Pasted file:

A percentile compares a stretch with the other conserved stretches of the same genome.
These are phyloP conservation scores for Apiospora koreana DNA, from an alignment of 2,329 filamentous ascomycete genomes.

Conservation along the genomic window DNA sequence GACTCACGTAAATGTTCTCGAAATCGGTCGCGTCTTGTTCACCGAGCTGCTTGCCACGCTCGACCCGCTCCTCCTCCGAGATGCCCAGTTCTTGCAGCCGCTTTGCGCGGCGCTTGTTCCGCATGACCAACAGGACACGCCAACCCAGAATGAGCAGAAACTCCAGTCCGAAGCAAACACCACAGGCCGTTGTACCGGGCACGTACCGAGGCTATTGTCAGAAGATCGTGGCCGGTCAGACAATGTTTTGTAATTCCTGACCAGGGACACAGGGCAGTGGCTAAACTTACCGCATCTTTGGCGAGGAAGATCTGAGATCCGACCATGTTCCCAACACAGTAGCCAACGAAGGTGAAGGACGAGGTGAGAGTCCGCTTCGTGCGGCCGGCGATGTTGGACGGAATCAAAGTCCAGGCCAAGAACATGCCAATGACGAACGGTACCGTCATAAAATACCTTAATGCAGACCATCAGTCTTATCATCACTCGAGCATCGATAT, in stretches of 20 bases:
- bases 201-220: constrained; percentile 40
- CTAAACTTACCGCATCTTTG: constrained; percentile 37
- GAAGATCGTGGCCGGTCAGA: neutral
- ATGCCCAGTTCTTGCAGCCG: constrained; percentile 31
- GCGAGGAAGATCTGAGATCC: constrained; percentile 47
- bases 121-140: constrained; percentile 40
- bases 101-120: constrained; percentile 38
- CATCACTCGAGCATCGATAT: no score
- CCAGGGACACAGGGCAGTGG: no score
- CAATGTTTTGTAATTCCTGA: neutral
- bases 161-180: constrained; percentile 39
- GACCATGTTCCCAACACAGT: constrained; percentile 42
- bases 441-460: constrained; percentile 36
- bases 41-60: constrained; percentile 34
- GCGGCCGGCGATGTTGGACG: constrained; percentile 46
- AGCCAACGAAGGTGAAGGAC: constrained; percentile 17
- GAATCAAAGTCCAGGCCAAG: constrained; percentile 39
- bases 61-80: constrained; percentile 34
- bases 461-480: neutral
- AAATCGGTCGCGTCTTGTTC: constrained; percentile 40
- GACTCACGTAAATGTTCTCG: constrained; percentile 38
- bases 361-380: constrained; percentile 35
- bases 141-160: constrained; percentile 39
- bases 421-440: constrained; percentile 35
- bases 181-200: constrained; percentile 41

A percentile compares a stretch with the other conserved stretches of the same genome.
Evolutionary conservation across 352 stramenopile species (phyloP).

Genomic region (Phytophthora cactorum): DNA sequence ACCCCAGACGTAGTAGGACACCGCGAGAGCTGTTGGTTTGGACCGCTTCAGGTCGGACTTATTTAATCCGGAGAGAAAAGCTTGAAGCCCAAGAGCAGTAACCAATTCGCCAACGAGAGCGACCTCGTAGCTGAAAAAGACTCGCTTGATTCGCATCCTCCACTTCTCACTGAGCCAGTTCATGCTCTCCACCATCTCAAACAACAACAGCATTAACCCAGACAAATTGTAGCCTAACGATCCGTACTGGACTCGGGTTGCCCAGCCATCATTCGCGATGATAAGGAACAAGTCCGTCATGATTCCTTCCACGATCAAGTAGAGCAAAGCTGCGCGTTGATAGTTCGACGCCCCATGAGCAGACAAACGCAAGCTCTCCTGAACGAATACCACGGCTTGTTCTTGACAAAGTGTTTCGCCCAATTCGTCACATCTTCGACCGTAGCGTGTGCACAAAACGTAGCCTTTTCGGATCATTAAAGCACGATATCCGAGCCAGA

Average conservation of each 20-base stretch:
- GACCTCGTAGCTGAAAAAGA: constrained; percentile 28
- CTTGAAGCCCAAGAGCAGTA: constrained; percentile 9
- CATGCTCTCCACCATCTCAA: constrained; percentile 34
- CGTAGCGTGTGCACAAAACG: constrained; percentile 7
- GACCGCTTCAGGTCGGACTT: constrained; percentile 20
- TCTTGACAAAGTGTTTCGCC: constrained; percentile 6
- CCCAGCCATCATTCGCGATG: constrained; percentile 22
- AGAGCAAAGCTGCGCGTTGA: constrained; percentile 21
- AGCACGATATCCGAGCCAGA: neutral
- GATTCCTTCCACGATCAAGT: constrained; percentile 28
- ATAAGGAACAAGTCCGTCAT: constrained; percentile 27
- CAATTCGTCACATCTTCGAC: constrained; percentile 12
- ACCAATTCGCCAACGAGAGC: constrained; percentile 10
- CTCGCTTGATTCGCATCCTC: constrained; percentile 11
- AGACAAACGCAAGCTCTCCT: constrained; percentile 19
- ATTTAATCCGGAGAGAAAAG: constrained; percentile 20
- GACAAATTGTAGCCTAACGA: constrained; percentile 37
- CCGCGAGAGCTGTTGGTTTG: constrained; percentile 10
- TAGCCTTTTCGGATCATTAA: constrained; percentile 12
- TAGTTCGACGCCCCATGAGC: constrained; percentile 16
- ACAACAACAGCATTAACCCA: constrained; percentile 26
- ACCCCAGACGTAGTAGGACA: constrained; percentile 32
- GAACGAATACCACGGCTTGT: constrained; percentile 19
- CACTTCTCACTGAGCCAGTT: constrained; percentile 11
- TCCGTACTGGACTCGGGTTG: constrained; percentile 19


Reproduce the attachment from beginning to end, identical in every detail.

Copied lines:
A percentile compares a stretch with the other conserved stretches of the same genome.
These are phyloP conservation scores for Apiospora koreana DNA, from an alignment of 2,329 filamentous ascomycete genomes.

Conservation along the genomic window DNA sequence GACTCACGTAAATGTTCTCGAAATCGGTCGCGTCTTGTTCACCGAGCTGCTTGCCACGCTCGACCCGCTCCTCCTCCGAGATGCCCAGTTCTTGCAGCCGCTTTGCGCGGCGCTTGTTCCGCATGACCAACAGGACACGCCAACCCAGAATGAGCAGAAACTCCAGTCCGAAGCAAACACCACAGGCCGTTGTACCGGGCACGTACCGAGGCTATTGTCAGAAGATCGTGGCCGGTCAGACAATGTTTTGTAATTCCTGACCAGGGACACAGGGCAGTGGCTAAACTTACCGCATCTTTGGCGAGGAAGATCTGAGATCCGACCATGTTCCCAACACAGTAGCCAACGAAGGTGAAGGACGAGGTGAGAGTCCGCTTCGTGCGGCCGGCGATGTTGGACGGAATCAAAGTCCAGGCCAAGAACATGCCAATGACGAACGGTACCGTCATAAAATACCTTAATGCAGACCATCAGTCTTATCATCACTCGAGCATCGATAT, in stretches of 20 bases:
- bases 201-220: constrained; percentile 40
- CTAAACTTACCGCATCTTTG: constrained; percentile 37
- GAAGATCGTGGCCGGTCAGA: neutral
- ATGCCCAGTTCTTGCAGCCG: constrained; percentile 31
- GCGAGGAAGATCTGAGATCC: constrained; percentile 47
- bases 121-140: constrained; percentile 40
- bases 101-120: constrained; percentile 38
- CATCACTCGAGCATCGATAT: no score
- CCAGGGACACAGGGCAGTGG: no score
- CAATGTTTTGTAATTCCTGA: neutral
- bases 161-180: constrained; percentile 39
- GACCATGTTCCCAACACAGT: constrained; percentile 42
- bases 441-460: constrained; percentile 36
- bases 41-60: constrained; percentile 34
- GCGGCCGGCGATGTTGGACG: constrained; percentile 46
- AGCCAACGAAGGTGAAGGAC: constrained; percentile 17
- GAATCAAAGTCCAGGCCAAG: constrained; percentile 39
- bases 61-80: constrained; percentile 34
- bases 461-480: neutral
- AAATCGGTCGCGTCTTGTTC: constrained; percentile 40
- GACTCACGTAAATGTTCTCG: constrained; percentile 38
- bases 361-380: constrained; percentile 35
- bases 141-160: constrained; percentile 39
- bases 421-440: constrained; percentile 35
- bases 181-200: constrained; percentile 41

A percentile compares a stretch with the other conserved stretches of the same genome.
Evolutionary conservation across 352 stramenopile species (phyloP).

Genomic region (Phytophthora cactorum): DNA sequence ACCCCAGACGTAGTAGGACACCGCGAGAGCTGTTGGTTTGGACCGCTTCAGGTCGGACTTATTTAATCCGGAGAGAAAAGCTTGAAGCCCAAGAGCAGTAACCAATTCGCCAACGAGAGCGACCTCGTAGCTGAAAAAGACTCGCTTGATTCGCATCCTCCACTTCTCACTGAGCCAGTTCATGCTCTCCACCATCTCAAACAACAACAGCATTAACCCAGACAAATTGTAGCCTAACGATCCGTACTGGACTCGGGTTGCCCAGCCATCATTCGCGATGATAAGGAACAAGTCCGTCATGATTCCTTCCACGATCAAGTAGAGCAAAGCTGCGCGTTGATAGTTCGACGCCCCATGAGCAGACAAACGCAAGCTCTCCTGAACGAATACCACGGCTTGTTCTTGACAAAGTGTTTCGCCCAATTCGTCACATCTTCGACCGTAGCGTGTGCACAAAACGTAGCCTTTTCGGATCATTAAAGCACGATATCCGAGCCAGA

Average conservation of each 20-base stretch:
- GACCTCGTAGCTGAAAAAGA: constrained; percentile 28
- CTTGAAGCCCAAGAGCAGTA: constrained; percentile 9
- CATGCTCTCCACCATCTCAA: constrained; percentile 34
- CGTAGCGTGTGCACAAAACG: constrained; percentile 7
- GACCGCTTCAGGTCGGACTT: constrained; percentile 20
- TCTTGACAAAGTGTTTCGCC: constrained; percentile 6
- CCCAGCCATCATTCGCGATG: constrained; percentile 22
- AGAGCAAAGCTGCGCGTTGA: constrained; percentile 21
- AGCACGATATCCGAGCCAGA: neutral
- GATTCCTTCCACGATCAAGT: constrained; percentile 28
- ATAAGGAACAAGTCCGTCAT: constrained; percentile 27
- CAATTCGTCACATCTTCGAC: constrained; percentile 12
- ACCAATTCGCCAACGAGAGC: constrained; percentile 10
- CTCGCTTGATTCGCATCCTC: constrained; percentile 11
- AGACAAACGCAAGCTCTCCT: constrained; percentile 19
- ATTTAATCCGGAGAGAAAAG: constrained; percentile 20
- GACAAATTGTAGCCTAACGA: constrained; percentile 37
- CCGCGAGAGCTGTTGGTTTG: constrained; percentile 10
- TAGCCTTTTCGGATCATTAA: constrained; percentile 12
- TAGTTCGACGCCCCATGAGC: constrained; percentile 16
- ACAACAACAGCATTAACCCA: constrained; percentile 26
- ACCCCAGACGTAGTAGGACA: constrained; percentile 32
- GAACGAATACCACGGCTTGT: constrained; percentile 19
- CACTTCTCACTGAGCCAGTT: constrained; percentile 11
- TCCGTACTGGACTCGGGTTG: constrained; percentile 19